Ben O & # 39; Keeffe will be the only Māori judge on the Rugby World Cup later this year. As a young judge who still climbs the world rankings, he hopes that his inclusion in the Rugby World Cup Judges team will give him the experience of re-election in four years time.
Ben & # 39; Keeffe (Ngāpuhi, Ngāti Whātua) is one of the newly named 12 judges who will officiate at the Rugby World Cup later this year in Japan.
After retrieving the whistle for a decade or so ago, while a student at Otago University, Keeffe says, his choice is a culmination of years of hard work. "It was really 10 to 15 years of just hard work that came to work. Reflecting on that was great."
He will be the only Māori judge at the Rugby World Cup later this year, Ngāi Tahu's Glen Jackson has been overlooked for the tournament beginning in September.
He never thought it was possible when he started his judicial career and said he would just be involved in the game. He played rugby as a youth, with 1st XV rugby at Marlborough Boys College, but the referee was in the blood.
"I followed in my father's footsteps. He pulled down some rugby into Marlborough, where I spent most of my childhood, and he said," See you give it a ride one day "and I did that" 30 years – say O & # 39; Keeffe.
"When I started going through the levels and started making Super Rugby and Test matches, the opportunity or goal, or the desire to actually go to a World Cup, became a reality."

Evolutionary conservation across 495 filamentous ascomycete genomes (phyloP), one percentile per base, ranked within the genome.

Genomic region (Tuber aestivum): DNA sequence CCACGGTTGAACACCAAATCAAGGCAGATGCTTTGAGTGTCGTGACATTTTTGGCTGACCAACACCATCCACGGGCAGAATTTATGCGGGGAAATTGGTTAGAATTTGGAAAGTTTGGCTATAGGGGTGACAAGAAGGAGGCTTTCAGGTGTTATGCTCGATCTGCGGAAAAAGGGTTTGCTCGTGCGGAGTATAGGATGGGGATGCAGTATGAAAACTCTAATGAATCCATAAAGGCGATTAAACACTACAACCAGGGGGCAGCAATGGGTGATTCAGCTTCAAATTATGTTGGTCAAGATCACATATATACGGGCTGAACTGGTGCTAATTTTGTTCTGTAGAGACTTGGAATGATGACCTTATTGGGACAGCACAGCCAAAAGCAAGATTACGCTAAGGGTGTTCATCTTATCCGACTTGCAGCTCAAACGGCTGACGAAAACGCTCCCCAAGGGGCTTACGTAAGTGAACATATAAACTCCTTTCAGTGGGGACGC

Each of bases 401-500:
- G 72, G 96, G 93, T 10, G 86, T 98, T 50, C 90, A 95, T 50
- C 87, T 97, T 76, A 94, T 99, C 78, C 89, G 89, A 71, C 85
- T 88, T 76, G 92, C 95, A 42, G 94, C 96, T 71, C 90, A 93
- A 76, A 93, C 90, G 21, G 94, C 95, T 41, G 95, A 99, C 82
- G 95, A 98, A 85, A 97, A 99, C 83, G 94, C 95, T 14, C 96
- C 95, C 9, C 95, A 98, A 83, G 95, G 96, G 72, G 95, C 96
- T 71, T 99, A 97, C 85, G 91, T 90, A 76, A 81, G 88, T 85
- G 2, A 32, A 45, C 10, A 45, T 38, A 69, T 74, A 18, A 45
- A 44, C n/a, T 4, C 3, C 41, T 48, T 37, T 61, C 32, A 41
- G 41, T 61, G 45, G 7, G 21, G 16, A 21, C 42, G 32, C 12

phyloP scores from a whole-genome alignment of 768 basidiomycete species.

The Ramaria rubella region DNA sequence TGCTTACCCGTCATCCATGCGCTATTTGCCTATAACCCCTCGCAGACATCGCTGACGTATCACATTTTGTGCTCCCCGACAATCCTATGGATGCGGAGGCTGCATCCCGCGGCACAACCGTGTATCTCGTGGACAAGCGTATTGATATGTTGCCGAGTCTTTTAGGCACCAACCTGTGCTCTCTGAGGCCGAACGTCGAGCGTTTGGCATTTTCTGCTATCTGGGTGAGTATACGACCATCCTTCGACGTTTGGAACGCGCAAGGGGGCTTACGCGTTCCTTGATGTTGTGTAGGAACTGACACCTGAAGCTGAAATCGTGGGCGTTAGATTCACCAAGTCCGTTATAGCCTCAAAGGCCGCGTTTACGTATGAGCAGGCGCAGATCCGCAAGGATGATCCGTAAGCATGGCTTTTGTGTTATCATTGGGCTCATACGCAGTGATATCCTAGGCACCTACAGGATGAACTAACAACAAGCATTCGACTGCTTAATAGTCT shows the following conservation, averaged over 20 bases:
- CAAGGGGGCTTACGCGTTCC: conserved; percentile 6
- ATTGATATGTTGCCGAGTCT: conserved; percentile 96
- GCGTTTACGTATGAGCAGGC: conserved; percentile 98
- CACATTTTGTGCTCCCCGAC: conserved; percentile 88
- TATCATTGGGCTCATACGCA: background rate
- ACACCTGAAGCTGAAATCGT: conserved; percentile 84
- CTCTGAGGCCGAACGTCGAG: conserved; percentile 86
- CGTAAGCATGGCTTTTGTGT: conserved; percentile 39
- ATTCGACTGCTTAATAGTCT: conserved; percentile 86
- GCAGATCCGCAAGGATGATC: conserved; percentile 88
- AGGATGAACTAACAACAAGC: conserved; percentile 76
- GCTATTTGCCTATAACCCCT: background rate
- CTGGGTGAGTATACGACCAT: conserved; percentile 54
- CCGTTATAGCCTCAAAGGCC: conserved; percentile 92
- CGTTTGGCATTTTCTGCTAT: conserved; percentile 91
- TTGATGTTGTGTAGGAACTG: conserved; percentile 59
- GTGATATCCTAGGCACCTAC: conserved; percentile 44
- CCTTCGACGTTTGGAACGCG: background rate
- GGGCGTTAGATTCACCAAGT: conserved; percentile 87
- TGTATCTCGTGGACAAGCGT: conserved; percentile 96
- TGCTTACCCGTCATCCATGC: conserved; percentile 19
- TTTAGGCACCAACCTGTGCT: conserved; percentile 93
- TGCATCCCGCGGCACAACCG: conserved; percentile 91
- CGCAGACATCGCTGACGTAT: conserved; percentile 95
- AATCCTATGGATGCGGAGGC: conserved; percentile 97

O & # 39; Keeffe made his Super Rugby debut in 2015 and achieved his international debut with the flute the following year when Georgia hosted Samoa in Tblisi.
An ophthalmologist (expert in eye diseases), he studied medical science and surgery at Otago, graduating in 2012, he says downloading the flute has given him many opportunities over the years.
"It allows me to travel around the world, see some amazing places, meet some great people, and also get involved in some amazing rugby games in the middle, surrounded by incredible players, and so many spectators give that atmosphere. And I make it call my job, "he says.
Keeffe hopes that more Māori will follow in the footsteps of himself and Jackson, especially players approaching the end of their game careers.
"I believe in rugby it's very common for players when they retire, husband and wife, Māori, Pasifika, they often choose to go coaching," says the Wellington-based judge.
"They may not realize that in fact, the judge is a role that you can get into the weekends to keep yourself busy, to keep yourself going and running around. And maybe there is also a career path."